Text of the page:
Female on a Precor RBK 865 recumbent bike with a man on the floor stretching

Stretching Before a Workout?

Seeing as it's been the prevalent theory since before Richard Simmons was a kid, you can hardly be blamed for thinking that stretching before your workout reduces your chances of injury. Like many theories regarding health and fitness, however, the concept of stretching before vigorous activity has been passed down throughout time from coaches, personal trainers, and TV shows without any real scientific examination. After taking a look at the science behind the practice, we must ask, does it still make sense to stretch before you work out?

Types of Stretching

Before getting into the benefits and disadvantages, it's important to get a sense of the different methods of stretching. Generally, you can lump stretches into one of two categories: static or dynamic. Static stretching involves holding a stretched position for a certain length of time while dynamic stretching involves moving through a range of motion repeatedly. These can be further categorized into passive and active categories. Passive stretches require an external pressure while active stretches are done with only your own muscular force. Passive-static stretching is the most common, and it is this form of warm-up that has come under fire from the scientific community.

A Look at the Research

2013 study conducted by Austin State University investigated what effects passive static stretching had on the strength of the participants. Using the one-rep squat as a measuring stick, the scientists found that an 8.36 percent drop in strength and a 22.68 percent drop in stability accompanied their passive stretching routine. According to the study, stretching was not just a superfluous way to start a workout; it actually had a detrimental effect on the workout itself! Researchers at the University of Zagreb in Croatia performed a thorough examination of the science behind stretching to see if that was really the case. Looking through nearly 40 years of stretching science, the researchers found that static stretching was not, by itself, an effective approach to the warm-up. The scientists behind the research stopped short of recommending stretches be left out entirely, but they concluded that stretching by itself was to be avoided. Studies conducted by the University of Northampton and Florida State University found that static stretching did little harm to adherents if the stretches were held for only a brief window of time. The researchers in these studies concluded that passive stretching could be included in a pre-workout routine with little detrimental effect.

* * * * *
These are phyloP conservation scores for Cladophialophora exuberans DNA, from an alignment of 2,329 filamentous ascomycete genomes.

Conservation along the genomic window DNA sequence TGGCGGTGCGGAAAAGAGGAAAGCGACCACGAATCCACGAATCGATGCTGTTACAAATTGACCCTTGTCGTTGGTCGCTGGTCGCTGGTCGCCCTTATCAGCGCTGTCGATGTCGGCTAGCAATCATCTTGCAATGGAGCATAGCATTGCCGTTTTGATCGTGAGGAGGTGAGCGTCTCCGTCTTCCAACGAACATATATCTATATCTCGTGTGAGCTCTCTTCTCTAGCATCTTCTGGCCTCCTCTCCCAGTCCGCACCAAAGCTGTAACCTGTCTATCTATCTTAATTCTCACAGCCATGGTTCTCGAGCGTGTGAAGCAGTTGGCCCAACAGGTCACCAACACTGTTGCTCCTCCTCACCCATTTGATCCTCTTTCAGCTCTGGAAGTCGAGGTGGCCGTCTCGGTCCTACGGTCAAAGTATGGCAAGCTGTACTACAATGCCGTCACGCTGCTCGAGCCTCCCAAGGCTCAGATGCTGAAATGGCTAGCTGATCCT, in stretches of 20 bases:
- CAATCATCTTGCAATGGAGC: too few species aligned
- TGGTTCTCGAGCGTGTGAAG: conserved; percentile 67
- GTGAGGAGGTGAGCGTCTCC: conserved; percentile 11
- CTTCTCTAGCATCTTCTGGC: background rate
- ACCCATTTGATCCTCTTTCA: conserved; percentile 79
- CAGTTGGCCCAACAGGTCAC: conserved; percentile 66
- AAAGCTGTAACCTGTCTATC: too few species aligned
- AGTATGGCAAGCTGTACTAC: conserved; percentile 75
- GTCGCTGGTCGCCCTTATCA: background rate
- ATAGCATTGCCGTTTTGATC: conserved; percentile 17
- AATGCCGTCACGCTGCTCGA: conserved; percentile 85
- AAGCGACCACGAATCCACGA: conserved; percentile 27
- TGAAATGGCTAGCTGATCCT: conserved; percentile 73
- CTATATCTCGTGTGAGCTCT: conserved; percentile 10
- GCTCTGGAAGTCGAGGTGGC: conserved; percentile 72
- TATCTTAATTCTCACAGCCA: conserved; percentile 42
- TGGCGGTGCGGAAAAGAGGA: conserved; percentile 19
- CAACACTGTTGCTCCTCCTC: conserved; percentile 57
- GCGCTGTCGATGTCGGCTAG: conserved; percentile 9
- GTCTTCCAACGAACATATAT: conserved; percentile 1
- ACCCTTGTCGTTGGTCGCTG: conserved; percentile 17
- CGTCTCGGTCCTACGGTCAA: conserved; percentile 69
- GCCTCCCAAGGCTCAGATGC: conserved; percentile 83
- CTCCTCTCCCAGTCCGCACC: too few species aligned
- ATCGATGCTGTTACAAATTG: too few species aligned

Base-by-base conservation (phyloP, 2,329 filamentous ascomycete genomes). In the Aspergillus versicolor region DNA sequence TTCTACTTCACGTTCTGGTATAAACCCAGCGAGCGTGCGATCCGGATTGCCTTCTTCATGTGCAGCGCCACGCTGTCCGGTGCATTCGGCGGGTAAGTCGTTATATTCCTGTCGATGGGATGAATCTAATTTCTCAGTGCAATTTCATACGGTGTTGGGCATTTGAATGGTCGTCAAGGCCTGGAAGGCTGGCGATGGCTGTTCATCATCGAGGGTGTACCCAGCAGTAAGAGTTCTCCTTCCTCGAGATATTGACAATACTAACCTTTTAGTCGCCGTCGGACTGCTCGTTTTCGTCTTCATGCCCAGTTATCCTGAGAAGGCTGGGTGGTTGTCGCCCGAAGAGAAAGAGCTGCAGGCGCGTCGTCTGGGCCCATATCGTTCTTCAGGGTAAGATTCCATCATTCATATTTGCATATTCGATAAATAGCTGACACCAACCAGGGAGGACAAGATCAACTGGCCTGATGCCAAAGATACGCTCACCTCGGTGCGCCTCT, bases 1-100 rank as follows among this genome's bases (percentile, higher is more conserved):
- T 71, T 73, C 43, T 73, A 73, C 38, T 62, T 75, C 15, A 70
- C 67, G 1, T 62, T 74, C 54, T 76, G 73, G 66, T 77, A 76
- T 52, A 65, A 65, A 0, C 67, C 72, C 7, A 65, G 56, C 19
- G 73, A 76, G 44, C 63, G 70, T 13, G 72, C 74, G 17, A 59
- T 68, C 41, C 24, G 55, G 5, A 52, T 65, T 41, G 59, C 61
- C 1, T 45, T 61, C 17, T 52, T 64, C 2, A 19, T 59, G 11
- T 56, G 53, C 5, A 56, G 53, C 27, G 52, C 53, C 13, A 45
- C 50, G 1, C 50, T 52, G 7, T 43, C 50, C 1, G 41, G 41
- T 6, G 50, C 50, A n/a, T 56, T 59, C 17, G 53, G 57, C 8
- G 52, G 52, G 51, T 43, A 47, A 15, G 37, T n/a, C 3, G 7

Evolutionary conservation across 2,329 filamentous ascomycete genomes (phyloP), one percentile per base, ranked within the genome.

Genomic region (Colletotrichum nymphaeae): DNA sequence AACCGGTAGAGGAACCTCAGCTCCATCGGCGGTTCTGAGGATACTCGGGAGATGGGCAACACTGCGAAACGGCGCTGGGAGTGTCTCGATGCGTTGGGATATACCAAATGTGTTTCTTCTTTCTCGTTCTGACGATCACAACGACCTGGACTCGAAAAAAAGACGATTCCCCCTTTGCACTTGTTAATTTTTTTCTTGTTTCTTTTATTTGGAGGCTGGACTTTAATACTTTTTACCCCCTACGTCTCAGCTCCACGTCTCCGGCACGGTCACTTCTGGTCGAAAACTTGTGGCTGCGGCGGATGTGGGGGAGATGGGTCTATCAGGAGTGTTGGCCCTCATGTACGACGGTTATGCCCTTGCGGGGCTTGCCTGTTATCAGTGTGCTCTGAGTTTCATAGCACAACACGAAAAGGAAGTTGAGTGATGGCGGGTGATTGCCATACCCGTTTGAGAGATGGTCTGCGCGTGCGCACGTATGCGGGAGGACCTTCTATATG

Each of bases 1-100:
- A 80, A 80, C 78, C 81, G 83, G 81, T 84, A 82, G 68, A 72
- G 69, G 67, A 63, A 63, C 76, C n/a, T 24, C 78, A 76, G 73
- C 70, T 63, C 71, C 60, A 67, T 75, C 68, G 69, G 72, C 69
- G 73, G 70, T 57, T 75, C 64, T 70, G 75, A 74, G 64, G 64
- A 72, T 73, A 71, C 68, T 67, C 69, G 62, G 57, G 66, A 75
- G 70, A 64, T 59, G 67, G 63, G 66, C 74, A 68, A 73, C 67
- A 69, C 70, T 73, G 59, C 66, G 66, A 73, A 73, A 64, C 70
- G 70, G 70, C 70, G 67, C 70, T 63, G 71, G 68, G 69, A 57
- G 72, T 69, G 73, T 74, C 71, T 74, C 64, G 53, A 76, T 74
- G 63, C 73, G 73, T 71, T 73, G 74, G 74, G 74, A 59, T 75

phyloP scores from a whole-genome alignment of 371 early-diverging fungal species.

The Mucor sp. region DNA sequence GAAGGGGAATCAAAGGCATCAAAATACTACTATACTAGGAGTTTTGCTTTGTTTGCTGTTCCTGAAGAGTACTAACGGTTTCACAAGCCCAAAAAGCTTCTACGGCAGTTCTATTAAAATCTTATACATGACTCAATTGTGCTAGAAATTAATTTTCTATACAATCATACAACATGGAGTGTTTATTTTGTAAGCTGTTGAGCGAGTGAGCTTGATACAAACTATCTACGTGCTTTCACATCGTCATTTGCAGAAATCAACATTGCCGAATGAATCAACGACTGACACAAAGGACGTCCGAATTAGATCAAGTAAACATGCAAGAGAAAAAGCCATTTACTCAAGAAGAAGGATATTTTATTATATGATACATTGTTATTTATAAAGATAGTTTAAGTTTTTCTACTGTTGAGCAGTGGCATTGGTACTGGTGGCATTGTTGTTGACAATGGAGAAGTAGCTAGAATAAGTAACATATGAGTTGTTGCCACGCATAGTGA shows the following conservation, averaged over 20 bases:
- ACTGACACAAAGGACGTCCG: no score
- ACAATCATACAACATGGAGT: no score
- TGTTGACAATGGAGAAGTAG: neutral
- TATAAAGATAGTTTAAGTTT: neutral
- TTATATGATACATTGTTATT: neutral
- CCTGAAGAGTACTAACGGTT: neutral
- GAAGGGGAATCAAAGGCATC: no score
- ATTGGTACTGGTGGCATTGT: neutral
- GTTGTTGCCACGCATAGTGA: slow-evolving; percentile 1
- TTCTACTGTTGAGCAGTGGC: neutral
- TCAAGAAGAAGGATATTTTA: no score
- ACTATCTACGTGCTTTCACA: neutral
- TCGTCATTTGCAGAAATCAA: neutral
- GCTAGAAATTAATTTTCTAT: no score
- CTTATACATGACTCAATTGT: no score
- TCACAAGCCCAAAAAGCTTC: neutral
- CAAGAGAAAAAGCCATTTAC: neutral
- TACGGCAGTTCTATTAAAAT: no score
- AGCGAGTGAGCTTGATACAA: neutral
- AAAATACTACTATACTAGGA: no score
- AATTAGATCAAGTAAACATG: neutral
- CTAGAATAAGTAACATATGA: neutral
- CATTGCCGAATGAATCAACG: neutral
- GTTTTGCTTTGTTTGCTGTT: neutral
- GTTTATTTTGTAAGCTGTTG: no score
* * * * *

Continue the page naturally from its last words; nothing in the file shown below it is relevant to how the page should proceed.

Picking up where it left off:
To Stretch or Not to Stretch?

Static stretching still has benefits, so don't write it off entirely. If you've suffered injuries or have a limited range of motion, stretching can help stave off the shortening of tendons that occurs with time. Regular stretching can help you retain your flexibility, which in turn can prevent injuries from sneaking up on you. Based on our research, we suggest doing dynamic, active stretches to reduce the chance of injury, and combining them with light cardio for a more well-balanced warm-up. If you're intent on remaining true to passive-static stretching, move it to the end of your workout instead of using it as a warm-up routine. You may just see your workout results take a turn for the better.